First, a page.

Lenovo ThinkPad is designed very well
I am writing these words on a new laptop computer that packs a full-size screen and keyboard into a body that's quite thin and light. And it has a solid-state drive with no moving parts instead of a hard disk.
But this isn't the much-touted Apple MacBook Air, introduced last month with all those qualities. Instead, it's a new ThinkPad from Lenovo, the X300.
While the two machines are both impressive products, they are different in key respects.
I've been testing the ThinkPad X300 and I have found it to be a solid, innovative laptop that will be perfect for many mobile PC users. It isn't as sexy or inexpensive as the MacBook Air, but it has numerous features the Apple lacks, especially a wide array of ports and connectivity options, a built-in DVD drive and a removable battery.
I can recommend the X300 for road warriors without hesitation, provided they can live with its two biggest downsides: a relatively paltry file-storage capacity and a hefty price tag. This ThinkPad starts at $2,476 for a stripped-down model and at $2,799 for a preconfigured retail version with a half-size battery. The configuration I expect to be the most popular, with a full-size battery and DVD drive, is about $3,000.
The key factor in both of these downsides is the solid-state drive, or SSD, which replaces the hard disk. The SSD is fast and rugged, but today it can hold only a cramped 64 gigabytes of files and is very costly. Apple offers a MacBook Air version with the same solid-state drive for a similar high price. But Apple also has a much more affordable $1,799 model with an 80-gigabyte standard hard disk. Lenovo doesn't.
The X300, due to go on sale this week at lenovo.com and at a few retailers, isn't as thin as the MacBook Air. In fact, at its thinnest point it is almost as thick as the Apple is at its thickest point. And when the new ThinkPad is ordered in what are likely to be its most common configurations, it is heavier than the three-pound Apple and, in fact, fails to make the three-pound cutoff that typically denotes a "subnotebook." Only one configuration breaks that barrier, at 2.93 pounds, and it is the stripped-down model with just a half-size battery and no DVD drive.
But the X300, which will come with either Windows Vista or Windows XP, is still very thin and light. It's under an inch thick and even at its heaviest is only 3.5 pounds. Yet, like the Apple, it packs in a widescreen 13.3-inch display and a full-width keyboard.
Plus, Lenovo has used that extra thickness to good advantage. While the MacBook Air's extreme thinness makes it gorgeous, it left no room for an Ethernet jack, a removable battery, a built-in DVD drive or a cell phone modem. The X300 has all these things, either standard or as options, plus three USB ports, compared with just one for the Apple. The Lenovo even offers GPS location-finding, the ability to connect to new wireless USB devices and future support for a forthcoming wireless network standard called WiMax.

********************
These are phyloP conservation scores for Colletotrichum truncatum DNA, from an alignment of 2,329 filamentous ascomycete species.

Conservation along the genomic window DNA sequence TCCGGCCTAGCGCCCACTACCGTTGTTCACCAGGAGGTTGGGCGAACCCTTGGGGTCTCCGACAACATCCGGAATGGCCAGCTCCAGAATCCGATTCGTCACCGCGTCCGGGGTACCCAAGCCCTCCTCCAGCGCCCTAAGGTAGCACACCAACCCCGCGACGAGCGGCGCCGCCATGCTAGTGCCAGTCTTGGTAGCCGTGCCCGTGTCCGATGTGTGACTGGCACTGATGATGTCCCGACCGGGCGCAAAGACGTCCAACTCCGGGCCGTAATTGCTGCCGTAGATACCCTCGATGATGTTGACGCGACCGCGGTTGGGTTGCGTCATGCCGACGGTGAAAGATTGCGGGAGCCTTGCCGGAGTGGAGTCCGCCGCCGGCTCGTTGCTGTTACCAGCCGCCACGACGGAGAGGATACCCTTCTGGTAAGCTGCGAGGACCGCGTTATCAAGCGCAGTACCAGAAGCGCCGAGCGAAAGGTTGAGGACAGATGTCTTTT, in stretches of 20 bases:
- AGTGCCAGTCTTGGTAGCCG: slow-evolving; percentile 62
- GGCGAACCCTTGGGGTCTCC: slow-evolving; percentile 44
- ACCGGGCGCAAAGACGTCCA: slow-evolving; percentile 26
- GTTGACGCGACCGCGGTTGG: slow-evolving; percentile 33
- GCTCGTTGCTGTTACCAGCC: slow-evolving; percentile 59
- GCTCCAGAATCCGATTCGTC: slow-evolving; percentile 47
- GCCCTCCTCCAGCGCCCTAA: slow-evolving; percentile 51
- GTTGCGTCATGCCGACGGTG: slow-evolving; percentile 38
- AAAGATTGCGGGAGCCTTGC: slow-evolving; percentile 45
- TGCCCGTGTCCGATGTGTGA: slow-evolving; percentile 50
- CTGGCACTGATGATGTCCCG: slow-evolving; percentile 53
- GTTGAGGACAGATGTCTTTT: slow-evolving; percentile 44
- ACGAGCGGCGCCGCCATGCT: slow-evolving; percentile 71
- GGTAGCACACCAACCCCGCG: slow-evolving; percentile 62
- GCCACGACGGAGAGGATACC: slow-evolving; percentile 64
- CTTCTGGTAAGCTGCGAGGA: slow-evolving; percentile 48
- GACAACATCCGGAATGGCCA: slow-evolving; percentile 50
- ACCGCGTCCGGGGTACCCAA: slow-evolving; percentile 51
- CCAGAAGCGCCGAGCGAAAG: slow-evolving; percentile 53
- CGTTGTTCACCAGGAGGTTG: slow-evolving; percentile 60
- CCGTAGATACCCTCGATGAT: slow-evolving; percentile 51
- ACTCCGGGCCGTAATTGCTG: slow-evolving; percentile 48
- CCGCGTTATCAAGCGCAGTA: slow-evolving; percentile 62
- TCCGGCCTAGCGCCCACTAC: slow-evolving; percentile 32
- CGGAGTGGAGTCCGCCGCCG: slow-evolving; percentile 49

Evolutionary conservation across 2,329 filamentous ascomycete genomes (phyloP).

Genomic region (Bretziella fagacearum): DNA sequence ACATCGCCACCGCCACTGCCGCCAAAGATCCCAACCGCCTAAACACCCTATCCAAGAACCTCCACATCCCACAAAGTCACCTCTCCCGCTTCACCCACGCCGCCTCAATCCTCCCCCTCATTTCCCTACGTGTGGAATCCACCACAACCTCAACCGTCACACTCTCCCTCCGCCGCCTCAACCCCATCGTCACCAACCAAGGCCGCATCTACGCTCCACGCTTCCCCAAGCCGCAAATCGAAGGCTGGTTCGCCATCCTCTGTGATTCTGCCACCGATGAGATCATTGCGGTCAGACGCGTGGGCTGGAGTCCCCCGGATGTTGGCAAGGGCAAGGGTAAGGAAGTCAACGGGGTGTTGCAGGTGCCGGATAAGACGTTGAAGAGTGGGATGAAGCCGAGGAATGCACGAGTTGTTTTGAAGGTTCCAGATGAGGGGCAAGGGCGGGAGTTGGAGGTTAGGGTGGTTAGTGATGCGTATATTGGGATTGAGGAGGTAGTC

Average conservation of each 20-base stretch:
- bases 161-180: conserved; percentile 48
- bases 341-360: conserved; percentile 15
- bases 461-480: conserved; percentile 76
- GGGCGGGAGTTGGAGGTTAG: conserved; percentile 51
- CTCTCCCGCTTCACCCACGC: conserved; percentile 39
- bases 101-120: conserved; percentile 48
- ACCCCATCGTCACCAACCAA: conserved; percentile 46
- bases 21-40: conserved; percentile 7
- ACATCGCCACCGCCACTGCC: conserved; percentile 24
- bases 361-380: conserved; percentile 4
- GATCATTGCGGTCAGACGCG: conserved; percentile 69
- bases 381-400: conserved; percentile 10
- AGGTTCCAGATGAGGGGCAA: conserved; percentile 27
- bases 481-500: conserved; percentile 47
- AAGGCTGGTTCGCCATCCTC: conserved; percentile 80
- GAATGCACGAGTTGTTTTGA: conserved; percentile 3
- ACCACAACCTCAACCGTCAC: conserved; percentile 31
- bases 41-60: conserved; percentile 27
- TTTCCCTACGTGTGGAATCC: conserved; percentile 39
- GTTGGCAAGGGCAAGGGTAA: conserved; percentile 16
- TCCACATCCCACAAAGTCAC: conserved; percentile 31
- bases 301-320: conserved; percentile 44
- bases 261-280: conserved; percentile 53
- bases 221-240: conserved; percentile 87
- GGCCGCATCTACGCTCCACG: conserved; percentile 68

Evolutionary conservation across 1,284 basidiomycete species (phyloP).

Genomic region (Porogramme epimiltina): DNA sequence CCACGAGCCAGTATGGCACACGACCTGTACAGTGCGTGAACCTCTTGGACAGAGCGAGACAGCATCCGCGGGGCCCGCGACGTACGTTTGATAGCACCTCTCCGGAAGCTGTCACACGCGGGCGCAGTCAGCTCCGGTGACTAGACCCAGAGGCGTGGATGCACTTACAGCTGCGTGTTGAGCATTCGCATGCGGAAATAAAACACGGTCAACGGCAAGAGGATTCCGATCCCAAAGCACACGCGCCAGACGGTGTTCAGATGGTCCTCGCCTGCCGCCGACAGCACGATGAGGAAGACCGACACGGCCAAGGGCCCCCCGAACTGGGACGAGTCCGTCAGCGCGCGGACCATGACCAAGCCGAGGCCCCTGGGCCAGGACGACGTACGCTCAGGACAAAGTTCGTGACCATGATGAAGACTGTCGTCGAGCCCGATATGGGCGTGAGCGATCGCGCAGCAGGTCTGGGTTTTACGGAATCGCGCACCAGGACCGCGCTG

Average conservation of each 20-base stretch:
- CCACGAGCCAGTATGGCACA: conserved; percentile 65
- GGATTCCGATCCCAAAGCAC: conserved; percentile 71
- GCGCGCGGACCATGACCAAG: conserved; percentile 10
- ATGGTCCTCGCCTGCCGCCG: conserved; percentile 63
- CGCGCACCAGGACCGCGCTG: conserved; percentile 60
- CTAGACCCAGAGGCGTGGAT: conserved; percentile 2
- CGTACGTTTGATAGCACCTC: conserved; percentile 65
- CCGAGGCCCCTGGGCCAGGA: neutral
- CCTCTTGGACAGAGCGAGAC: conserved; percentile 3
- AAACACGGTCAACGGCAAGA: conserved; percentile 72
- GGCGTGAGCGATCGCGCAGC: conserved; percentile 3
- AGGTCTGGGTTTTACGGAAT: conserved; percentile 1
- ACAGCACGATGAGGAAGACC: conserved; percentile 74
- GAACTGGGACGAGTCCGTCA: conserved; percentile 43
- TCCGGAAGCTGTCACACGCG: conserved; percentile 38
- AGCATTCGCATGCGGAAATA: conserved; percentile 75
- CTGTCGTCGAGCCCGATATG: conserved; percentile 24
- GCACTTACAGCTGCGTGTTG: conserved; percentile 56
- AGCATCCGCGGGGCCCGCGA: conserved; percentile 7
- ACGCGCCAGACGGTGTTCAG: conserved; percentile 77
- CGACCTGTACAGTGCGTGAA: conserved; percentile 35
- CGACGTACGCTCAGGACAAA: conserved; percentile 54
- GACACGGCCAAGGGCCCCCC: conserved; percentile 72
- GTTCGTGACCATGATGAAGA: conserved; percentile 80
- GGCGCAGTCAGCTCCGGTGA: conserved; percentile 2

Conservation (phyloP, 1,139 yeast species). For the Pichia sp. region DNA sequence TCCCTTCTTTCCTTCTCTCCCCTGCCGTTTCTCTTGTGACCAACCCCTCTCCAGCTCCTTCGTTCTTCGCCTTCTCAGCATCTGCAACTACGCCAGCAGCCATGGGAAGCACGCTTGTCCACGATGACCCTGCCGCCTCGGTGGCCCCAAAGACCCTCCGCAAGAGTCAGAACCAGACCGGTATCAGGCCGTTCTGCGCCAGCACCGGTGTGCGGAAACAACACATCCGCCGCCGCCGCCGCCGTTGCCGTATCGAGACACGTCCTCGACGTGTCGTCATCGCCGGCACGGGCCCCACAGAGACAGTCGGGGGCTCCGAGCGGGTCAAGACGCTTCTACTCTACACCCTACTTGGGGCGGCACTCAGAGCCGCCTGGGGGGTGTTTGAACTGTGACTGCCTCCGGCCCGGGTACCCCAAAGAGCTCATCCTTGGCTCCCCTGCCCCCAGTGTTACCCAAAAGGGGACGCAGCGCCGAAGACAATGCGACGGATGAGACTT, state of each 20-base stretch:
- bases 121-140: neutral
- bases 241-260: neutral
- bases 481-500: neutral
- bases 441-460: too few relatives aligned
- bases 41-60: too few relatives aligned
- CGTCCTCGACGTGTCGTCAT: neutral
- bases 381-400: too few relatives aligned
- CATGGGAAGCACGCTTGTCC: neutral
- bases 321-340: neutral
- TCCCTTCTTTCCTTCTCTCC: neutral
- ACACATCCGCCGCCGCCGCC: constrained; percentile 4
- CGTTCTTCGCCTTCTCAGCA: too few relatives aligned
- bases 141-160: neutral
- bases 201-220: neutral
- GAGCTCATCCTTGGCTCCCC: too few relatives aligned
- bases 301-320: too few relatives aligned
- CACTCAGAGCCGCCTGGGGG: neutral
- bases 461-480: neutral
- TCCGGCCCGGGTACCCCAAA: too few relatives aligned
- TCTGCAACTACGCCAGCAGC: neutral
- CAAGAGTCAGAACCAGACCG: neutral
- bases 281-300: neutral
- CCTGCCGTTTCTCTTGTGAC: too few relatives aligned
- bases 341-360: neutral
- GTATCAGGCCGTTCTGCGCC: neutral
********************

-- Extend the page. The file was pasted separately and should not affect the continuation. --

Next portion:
The ThinkPad has another advantage: Even though its screen is the same size as the Apple's, it is higher resolution, so more material can be seen without scrolling. Some people find that higher-resolution screens make text too small to read easily, but I didn't experience any such problem on the X300.
In my tests, the X300 performed very well, even though it has a relatively slow processor, slower than the MacBook's.
But the ThinkPad's battery life was only fair, and was inferior to the Apple's. In my tough test, where I turn off all power-saving features, set the screen to maximum brightness, turn on Wi-Fi and run a repeating play list of music, the X300 lasted three hours and five minutes. That was 24 minutes less than the comparable MacBook Air. And this was on the $3,000 configuration with a full-size battery and a DVD drive. The more basic models, with a half-size battery, would last only half as long, according to Lenovo.
In more normal use, the model I tested would likely last under four hours on a charge, and the base models maybe two, compared with about 4.5 hours for the Mac.
I also tested another version of the ThinkPad, which substitutes a second, half-size battery for the DVD drive. It got five hours and 15 minutes, which means you could likely get 6½ to 7 hours in normal usage. That model costs around $2,850.
There are two more factors worth mentioning. I believe that both the Mac operating system and the software that comes with it are superior to the Windows operating system and built-in software offered on the ThinkPad. And the Mac isn't susceptible to the vast majority of viruses and spyware, and doesn't require third-party security software.
Also, the ThinkPad's screen, when opened, stands significantly higher than the Mac's, so it is less usable in a coach seat on an airplane when the person in front of you reclines.
If you're happy with Windows, can afford the price tag, and value the many ports and connectivity options Lenovo has packed in, the thin and rugged X300 is a great choice. It's a notable engineering accomplishment.
© 2008, Dow Jones & Co. Inc.